When I first started managing people, I prided myself on being a fixer. I listened to the issue and then swiftly and directly gave my advice on what to do and how to do it. If you were to walk by my office during one of these conversations you would have heard me say things like, “In my experience…,” or “If I were you, I would…” or “Have you thought of…”
What I realized over time is the more problems I fixed for people, the more problems they brought me to fix. I became overwhelmed with my own work, because I was too busy rescuing people and fixing everyone else’s issues. I also realized many of the issues they were coming to me with were things they could have figured out on their own, but instead came to my office as a first step because they knew I would give them a solution.
When faced with the reality of what my leadership style was versus what I wanted it to be, I started to learn more about the concept of leading with curiosity. I read a few articles about coaching, which sparked me to take an introduction to coaching course. Through my readings and the course, I learned a different way to help people: not by giving them an answer, but instead asking questions. I also realized it was an unrealistic expectation I put on myself that I should have all the right answers for every issue for every person in every situation.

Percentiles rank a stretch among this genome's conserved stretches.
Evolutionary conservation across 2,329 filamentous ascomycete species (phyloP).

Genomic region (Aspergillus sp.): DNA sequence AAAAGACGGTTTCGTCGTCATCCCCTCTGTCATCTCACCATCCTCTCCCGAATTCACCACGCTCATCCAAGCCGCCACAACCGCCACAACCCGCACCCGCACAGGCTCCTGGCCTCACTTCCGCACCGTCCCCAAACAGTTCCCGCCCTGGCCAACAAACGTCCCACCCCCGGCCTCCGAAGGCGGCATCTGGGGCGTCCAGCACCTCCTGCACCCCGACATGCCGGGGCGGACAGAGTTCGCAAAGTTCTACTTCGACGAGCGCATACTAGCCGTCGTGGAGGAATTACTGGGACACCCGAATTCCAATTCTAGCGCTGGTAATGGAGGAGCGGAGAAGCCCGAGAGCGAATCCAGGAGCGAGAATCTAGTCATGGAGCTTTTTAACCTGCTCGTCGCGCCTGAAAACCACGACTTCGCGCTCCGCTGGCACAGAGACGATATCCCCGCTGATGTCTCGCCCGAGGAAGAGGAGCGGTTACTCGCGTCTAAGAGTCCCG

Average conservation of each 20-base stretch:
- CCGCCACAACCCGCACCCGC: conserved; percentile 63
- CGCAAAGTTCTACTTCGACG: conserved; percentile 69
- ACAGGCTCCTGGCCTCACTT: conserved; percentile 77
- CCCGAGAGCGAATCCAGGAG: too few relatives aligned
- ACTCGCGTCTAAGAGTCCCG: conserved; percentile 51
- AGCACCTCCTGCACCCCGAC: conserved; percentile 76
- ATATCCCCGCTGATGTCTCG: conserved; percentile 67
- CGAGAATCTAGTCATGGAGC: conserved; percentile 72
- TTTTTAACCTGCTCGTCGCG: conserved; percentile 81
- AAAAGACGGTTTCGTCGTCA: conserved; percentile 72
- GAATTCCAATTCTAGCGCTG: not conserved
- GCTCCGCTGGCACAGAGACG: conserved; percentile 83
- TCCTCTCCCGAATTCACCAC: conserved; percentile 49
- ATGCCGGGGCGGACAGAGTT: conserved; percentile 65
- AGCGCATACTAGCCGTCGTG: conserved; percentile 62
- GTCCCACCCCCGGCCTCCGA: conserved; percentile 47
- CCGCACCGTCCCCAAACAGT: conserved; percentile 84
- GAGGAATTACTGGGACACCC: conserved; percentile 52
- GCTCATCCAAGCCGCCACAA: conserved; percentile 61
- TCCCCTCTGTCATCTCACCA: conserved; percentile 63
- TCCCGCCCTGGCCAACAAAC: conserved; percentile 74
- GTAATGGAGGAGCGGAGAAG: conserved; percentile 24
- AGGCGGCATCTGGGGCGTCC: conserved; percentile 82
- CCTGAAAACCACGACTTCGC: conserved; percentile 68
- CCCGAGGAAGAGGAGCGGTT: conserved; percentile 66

“Through a lot of repetition (and learning to bite my tongue when I wanted to fill the silence), I started to make asking instead of telling a conversational habit. I felt I was starting to migrate to how I wanted to bring value as a leader and problem solver.”
I took every opportunity to practice this new skill. When I had conversations with anyone, I would consciously force myself to only ask questions. It took all my energy and focus sometimes to not blurt out a solution. Through practice, however, I got a little better each time learning what questions to ask and different ways to quiet my brain and detach myself from having to have the answer. Through a lot of repetition (and learning to bite my tongue when I wanted to fill the silence), I started to make asking instead of telling a conversational habit. I felt I was starting to migrate to how I wanted to bring value as a leader and problem solver.
Through my daily practice, I also learned people started to come to me not for my experience and quick answers, but instead my ability to listen and help them to analyze their unique situation and determine their action plan to address their problem. When you pass my office now, you hear me say things like, “Tell me more about that,” or “What have you tried so far,” or “What is a first step you can take?”
So the next time someone pops into your office with an issue, before you immediately jump into problem-solving mode, try asking a few questions. I think you might find it is ultimately less work for you, (YEAH!) and the person might surprise you with some creative solutions and original ideas (WIN!).